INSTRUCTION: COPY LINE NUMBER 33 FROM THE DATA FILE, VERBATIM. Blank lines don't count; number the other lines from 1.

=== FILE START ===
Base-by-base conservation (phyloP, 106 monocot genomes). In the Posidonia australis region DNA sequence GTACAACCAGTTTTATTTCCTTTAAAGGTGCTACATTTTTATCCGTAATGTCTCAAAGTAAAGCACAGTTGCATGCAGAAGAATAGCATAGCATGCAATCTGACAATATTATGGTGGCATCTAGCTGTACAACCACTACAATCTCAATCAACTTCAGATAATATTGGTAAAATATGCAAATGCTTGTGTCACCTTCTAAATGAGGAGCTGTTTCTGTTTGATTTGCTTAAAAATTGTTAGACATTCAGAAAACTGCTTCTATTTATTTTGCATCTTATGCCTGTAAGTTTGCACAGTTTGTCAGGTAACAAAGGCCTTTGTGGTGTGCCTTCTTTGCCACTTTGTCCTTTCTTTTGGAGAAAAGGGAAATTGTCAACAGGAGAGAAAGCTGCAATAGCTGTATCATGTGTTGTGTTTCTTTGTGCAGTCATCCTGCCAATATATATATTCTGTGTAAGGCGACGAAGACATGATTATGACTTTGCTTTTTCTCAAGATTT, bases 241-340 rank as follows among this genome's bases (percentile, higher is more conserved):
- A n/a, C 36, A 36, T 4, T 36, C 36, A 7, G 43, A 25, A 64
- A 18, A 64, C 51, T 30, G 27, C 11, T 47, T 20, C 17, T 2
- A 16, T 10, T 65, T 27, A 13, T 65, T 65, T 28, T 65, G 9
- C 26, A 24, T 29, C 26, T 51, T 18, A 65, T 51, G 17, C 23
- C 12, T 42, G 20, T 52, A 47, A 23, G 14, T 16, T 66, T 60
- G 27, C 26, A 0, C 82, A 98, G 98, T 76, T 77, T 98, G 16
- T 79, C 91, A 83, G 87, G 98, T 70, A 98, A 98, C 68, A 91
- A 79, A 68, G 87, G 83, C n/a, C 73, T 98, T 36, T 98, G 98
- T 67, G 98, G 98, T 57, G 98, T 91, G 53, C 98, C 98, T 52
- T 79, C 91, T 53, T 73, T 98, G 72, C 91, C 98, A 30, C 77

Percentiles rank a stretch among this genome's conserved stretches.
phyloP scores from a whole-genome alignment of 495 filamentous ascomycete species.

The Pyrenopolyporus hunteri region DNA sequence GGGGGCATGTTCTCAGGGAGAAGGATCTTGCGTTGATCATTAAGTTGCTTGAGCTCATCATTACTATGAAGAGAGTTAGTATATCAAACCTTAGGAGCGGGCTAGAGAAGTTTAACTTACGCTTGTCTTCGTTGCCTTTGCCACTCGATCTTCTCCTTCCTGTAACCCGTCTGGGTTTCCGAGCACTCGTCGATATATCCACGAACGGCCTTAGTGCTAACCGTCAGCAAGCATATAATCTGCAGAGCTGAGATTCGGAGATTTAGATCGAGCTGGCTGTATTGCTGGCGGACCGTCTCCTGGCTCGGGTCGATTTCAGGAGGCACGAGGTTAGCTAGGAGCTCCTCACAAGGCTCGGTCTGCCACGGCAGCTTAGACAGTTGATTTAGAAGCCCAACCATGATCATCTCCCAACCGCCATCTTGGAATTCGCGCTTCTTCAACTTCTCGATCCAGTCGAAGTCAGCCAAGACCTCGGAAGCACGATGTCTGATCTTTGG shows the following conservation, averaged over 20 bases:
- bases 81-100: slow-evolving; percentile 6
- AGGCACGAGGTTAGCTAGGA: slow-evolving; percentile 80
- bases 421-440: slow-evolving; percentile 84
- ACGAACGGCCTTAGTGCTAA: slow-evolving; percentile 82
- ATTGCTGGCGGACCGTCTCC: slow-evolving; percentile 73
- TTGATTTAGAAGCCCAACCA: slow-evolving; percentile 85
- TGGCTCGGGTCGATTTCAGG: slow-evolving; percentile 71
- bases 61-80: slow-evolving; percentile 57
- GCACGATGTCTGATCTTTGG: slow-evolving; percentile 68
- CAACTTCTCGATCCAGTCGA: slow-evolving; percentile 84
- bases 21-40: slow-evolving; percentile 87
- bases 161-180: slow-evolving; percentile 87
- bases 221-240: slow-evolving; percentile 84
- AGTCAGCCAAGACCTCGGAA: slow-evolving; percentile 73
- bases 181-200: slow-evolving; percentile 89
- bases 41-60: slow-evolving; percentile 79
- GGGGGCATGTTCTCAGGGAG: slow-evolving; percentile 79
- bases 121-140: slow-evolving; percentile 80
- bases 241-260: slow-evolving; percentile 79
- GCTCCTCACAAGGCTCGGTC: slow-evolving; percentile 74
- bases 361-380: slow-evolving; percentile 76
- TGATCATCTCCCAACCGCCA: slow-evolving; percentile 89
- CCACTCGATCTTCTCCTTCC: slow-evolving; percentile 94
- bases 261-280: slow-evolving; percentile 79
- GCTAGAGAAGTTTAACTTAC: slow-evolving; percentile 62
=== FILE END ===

- bases 241-260: slow-evolving; percentile 79